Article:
Thursday, June 4, 2009

UPDATE: 'Mine' Is a Dud

As one of the chosen initial elite 31,000 subscribers to Mine magazine, the experimental personalized online periodical from Time, Inc., bankrolled by Toyota (see my "TUOL" post 5/27/09), I received my inaugural 36-page issue today. Unfortunately, as with many promising relationships, it turned ugly in a hurry and I was soon shouting at my hi-def monitor: "You don't know me at all!"
Things started awkwardly with the back cover (I always read magazines from back to front, right to left, a habit I developed in Hebrew School), which featured a Lexus ad for the snazzy 2010RX. The copy said: "The all-new 2010RX now with more [my name]," which made me feel optional, like extra cupholders or a tinted windshield.
As I noted in my blog on May 27, Mine attempted to get at the very essence of me through a series of probing questions about personal preferences, ranging from sushi or pizza, to whether I wanted to dine with Socrates or Leonardo DaVinci (the latter, because he was better-heeled and more likely to pick up the tab). Imagaine my disappointment when the results of this inquiry led to the following articles in the premiere issue:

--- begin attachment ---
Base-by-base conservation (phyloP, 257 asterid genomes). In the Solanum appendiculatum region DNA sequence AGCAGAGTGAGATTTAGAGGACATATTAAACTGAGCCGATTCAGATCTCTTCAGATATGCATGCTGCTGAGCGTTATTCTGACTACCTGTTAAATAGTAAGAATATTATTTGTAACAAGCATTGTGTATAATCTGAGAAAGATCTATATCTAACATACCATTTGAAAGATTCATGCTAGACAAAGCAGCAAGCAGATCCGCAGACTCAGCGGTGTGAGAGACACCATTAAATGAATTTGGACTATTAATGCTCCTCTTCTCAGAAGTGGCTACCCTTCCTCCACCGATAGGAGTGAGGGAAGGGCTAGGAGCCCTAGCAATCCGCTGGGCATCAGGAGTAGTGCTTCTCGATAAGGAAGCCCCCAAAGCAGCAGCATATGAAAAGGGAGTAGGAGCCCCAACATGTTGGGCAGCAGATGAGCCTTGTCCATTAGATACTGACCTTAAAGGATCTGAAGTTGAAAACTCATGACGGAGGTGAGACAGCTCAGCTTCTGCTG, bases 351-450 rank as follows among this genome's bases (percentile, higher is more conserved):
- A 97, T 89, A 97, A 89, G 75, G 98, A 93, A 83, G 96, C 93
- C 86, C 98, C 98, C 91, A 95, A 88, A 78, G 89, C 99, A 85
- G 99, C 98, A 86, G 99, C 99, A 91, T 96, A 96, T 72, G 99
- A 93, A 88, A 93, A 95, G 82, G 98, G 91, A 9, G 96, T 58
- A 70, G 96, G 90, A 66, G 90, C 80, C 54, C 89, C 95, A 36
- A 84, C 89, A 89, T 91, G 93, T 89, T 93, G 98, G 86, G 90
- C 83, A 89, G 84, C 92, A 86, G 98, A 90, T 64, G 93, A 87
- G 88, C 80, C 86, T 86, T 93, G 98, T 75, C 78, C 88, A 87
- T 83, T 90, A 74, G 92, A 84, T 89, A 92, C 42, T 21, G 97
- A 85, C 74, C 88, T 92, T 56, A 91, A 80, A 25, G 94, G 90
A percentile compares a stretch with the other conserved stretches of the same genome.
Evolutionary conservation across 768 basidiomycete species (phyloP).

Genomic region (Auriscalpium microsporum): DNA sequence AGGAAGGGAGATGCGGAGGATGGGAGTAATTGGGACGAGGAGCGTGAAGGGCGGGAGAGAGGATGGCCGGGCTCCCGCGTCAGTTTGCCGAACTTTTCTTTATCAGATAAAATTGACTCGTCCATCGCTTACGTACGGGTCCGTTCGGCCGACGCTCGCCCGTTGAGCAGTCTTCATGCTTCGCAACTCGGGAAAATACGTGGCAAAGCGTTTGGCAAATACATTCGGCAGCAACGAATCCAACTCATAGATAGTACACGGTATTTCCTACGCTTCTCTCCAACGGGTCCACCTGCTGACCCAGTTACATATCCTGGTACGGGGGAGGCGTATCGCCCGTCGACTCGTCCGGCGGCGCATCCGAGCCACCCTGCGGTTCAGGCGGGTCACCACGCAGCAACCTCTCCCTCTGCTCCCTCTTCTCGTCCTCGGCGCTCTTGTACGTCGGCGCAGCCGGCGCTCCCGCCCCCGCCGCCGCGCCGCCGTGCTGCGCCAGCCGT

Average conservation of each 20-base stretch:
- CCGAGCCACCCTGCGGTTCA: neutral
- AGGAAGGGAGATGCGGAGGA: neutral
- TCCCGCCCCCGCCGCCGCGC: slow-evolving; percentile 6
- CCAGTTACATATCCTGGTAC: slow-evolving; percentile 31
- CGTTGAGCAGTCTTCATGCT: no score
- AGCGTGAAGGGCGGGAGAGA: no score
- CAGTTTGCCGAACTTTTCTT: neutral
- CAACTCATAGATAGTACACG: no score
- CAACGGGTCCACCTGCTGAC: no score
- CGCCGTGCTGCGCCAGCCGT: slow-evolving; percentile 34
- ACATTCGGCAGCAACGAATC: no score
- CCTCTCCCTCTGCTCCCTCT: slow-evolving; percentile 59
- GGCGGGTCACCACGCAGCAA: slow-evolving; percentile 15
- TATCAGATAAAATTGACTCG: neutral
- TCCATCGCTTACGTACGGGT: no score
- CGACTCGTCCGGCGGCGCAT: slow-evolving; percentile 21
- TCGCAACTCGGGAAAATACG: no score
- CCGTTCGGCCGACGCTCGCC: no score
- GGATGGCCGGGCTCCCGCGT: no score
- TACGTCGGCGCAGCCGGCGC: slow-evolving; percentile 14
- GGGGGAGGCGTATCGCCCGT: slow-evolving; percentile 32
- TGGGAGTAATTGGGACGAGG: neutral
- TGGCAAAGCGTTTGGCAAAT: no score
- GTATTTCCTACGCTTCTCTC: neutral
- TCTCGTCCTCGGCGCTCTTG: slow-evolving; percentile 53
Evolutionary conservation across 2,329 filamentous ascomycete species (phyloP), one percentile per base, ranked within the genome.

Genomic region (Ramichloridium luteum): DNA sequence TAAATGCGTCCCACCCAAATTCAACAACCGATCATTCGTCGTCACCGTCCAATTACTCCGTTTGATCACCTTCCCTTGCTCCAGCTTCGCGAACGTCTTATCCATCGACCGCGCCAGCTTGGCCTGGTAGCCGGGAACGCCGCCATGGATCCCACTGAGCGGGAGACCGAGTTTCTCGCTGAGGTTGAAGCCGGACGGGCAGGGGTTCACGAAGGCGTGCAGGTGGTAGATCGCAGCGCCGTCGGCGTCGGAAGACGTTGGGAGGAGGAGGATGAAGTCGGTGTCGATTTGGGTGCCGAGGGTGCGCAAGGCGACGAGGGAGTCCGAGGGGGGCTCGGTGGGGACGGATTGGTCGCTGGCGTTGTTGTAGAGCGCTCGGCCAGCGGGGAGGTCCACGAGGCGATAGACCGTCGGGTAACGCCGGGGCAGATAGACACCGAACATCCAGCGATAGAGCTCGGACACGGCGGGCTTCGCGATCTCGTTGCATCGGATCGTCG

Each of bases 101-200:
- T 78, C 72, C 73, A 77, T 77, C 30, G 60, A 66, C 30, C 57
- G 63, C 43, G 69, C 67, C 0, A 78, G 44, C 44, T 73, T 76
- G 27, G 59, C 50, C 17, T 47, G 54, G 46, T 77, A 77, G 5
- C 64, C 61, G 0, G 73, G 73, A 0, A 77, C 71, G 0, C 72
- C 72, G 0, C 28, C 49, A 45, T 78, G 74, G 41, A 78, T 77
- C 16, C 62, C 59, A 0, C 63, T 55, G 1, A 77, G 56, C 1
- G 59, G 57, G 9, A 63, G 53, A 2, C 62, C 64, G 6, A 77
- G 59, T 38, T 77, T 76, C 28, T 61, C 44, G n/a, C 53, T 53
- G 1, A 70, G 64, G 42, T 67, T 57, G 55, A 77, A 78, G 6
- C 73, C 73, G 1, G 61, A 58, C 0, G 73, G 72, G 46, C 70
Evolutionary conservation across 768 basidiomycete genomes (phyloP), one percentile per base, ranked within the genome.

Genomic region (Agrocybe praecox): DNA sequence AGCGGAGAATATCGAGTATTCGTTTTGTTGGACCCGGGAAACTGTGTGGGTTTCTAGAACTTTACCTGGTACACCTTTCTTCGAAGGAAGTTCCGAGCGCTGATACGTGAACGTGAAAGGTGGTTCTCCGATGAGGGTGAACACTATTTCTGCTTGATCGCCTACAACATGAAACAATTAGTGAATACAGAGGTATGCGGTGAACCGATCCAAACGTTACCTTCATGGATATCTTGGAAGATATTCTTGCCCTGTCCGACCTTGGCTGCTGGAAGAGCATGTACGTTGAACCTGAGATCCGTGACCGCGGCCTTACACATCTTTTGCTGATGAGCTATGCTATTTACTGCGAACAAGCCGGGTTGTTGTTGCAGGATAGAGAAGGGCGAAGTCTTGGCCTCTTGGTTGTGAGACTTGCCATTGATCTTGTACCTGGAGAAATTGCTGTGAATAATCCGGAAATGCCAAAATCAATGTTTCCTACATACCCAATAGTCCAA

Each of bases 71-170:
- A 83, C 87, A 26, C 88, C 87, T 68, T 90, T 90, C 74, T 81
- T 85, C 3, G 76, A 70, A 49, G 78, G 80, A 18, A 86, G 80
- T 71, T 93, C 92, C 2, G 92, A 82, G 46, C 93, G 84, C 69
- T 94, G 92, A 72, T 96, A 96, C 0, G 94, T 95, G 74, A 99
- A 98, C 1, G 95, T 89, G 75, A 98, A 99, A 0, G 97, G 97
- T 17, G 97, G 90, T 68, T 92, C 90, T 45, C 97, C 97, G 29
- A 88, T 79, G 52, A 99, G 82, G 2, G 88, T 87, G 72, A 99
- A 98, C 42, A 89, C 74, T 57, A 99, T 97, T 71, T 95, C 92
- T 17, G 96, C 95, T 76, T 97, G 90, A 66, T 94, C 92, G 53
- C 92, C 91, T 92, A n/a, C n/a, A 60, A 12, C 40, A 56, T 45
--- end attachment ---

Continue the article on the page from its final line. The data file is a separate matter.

1. How to Look Out an Airplane Window
  2. Cover This (an article about tents)
  3. South Africa's Beautiful Wine Country
  4. 10 Tips to Get Kids Moving (promoting exercise)
  5. Tibetan Idol (profiling the Dalai Lama's possible successor)
  6. Solar Power
  7. Jeans by Me (about women's designer jeans)
  8. Profile of Fashion Designer Marc Jacobs
  9. Turning an Unfinished Basement into an Entertainment Center; and
  10. Keep Your Next Egg Safe from Uncle Sam.
Are you kidding me? If Mine really understood me, it would know that I always sit in the aisle seat on airplanes, because I thoughtfully defer to my spouse, who likes the window seat, and more important, because I am acrophobic. No one is less likely to pitch a tent than I, who considers a hotel room without cable tv and a nearby ice machine "roughing it." The only reason I glanced at "Tibetan Idol" is that I thought Simon Cowell was expanding his musical taste and searching for the next Monk (that was for you, jazz bloggers). I never heard of Marc Jacobs and the only women's designer jeans I've ever tried to get into, er... never mind.

I'm patient and still have 4 free issues remaining in my subscription. Be forewarned, Mine--if the next issue doesn't have any articles about the 3 Stooges, hardboiled detective novels, and how to retire without a nest egg, I'm dumping it.